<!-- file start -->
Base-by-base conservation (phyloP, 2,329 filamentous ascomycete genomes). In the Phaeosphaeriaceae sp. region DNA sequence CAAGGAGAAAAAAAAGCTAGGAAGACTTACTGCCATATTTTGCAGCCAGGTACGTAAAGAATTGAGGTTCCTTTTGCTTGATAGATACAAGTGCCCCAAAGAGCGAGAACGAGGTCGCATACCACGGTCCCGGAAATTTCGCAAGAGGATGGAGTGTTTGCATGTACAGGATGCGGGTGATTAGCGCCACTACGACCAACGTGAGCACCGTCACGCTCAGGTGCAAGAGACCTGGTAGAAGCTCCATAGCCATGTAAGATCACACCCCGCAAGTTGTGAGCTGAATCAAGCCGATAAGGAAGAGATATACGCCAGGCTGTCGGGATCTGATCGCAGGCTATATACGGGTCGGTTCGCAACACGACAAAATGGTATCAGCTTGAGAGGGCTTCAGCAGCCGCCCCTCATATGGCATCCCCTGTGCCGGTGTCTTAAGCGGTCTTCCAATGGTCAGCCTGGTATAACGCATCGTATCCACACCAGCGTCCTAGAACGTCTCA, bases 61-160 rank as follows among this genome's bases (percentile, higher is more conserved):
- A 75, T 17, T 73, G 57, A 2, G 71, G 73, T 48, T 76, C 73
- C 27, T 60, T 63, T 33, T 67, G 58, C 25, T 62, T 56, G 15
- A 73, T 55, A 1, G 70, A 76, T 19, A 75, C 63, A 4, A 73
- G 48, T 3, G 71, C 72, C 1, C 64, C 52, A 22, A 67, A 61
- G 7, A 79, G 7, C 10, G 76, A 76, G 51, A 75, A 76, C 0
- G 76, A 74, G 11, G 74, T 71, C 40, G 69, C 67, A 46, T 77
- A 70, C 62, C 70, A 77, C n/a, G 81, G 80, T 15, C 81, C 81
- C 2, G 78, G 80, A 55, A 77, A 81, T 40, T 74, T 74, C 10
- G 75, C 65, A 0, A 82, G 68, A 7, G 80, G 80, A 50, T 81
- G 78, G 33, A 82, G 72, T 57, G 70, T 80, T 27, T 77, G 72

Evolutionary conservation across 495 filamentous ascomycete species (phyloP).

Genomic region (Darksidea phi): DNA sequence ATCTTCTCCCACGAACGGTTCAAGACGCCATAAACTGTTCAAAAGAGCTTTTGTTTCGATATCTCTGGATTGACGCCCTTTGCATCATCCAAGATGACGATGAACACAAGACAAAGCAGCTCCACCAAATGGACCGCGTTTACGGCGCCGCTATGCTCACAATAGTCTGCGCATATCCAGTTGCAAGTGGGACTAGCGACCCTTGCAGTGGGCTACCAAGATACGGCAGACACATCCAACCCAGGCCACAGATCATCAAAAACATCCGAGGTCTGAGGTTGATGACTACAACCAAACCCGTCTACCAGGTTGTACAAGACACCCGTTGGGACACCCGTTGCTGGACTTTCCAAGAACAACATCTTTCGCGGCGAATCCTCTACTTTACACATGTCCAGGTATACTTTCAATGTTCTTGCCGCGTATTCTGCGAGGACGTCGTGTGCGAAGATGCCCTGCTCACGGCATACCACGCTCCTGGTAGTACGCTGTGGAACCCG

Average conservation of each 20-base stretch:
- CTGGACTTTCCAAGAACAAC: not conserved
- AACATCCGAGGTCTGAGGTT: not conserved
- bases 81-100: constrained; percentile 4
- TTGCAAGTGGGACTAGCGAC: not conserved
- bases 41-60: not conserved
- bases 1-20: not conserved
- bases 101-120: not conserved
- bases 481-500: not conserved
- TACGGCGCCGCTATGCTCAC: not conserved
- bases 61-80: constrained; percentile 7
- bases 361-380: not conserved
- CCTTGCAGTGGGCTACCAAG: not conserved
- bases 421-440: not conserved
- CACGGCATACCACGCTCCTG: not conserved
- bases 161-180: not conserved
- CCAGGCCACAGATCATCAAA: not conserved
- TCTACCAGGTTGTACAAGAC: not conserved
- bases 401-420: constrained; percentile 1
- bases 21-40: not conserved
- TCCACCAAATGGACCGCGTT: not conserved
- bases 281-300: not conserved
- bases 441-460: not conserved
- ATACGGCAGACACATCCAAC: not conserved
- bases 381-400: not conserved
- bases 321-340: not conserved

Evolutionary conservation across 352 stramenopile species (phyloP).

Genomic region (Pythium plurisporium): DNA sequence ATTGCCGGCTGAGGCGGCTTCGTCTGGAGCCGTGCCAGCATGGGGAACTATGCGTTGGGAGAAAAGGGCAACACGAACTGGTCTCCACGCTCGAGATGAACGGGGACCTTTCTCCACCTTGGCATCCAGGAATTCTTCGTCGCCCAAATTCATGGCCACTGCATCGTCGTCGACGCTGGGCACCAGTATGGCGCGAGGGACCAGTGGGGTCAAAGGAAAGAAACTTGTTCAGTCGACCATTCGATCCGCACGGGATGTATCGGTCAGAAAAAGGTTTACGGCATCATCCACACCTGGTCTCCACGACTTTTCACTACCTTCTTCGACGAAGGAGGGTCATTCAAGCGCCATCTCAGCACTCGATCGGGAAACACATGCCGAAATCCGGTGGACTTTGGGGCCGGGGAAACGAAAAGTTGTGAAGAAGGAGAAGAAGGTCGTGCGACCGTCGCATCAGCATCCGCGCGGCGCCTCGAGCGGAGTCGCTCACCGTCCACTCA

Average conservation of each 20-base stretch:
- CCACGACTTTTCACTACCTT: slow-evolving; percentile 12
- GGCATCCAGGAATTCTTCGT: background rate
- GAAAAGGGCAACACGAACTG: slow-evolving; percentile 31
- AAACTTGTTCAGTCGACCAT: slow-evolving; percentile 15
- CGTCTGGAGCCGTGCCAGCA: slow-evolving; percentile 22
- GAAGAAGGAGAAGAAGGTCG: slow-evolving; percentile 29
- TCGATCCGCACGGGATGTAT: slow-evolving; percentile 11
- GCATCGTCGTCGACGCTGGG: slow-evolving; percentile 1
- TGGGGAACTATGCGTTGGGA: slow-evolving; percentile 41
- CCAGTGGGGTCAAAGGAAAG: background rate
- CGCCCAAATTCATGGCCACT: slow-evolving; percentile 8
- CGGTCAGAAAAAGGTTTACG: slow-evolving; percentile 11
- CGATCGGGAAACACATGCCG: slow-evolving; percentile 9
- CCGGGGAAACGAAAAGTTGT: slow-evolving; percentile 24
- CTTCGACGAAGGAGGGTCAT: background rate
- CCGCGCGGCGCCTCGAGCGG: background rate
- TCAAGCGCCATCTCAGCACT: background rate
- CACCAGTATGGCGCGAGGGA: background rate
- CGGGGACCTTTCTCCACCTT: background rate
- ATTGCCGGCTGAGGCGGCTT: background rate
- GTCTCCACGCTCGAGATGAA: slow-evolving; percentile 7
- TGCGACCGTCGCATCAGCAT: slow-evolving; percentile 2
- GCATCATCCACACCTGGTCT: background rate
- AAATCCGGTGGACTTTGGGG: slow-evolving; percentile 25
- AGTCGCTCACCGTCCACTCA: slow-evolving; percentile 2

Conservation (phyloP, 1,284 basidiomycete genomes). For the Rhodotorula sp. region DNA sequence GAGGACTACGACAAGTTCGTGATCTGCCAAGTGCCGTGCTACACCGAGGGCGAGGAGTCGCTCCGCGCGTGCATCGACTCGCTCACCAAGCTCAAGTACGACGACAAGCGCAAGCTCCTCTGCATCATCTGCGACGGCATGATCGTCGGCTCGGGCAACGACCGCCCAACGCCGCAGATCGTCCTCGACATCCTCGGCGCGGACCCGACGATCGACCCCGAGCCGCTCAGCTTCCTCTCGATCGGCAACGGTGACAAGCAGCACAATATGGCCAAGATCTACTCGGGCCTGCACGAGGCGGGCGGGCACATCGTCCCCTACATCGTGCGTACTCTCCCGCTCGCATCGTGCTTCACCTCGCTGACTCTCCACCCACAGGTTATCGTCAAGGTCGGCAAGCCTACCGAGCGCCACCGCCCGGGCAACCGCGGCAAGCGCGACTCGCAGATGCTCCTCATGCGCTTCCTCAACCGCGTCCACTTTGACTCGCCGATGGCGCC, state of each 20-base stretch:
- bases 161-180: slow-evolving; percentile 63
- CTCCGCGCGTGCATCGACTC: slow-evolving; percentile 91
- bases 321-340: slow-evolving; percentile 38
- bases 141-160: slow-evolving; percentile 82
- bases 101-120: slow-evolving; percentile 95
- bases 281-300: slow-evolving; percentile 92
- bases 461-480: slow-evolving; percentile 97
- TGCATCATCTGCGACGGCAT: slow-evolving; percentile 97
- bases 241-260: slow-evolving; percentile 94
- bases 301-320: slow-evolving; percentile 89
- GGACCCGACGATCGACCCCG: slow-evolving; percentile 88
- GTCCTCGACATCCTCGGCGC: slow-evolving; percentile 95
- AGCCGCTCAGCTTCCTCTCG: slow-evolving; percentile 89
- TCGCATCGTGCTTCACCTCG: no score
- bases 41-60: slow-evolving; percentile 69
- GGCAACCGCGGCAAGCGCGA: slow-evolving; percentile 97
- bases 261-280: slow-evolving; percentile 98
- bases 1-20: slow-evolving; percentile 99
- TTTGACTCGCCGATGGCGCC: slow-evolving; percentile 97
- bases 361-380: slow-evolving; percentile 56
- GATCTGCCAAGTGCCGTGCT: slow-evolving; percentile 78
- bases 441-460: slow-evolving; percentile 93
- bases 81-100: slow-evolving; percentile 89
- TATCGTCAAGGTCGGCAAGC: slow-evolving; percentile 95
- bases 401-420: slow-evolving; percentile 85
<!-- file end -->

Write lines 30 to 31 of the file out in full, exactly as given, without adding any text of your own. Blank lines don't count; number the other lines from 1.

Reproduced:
- CCAGGCCACAGATCATCAAA: not conserved
- TCTACCAGGTTGTACAAGAC: not conserved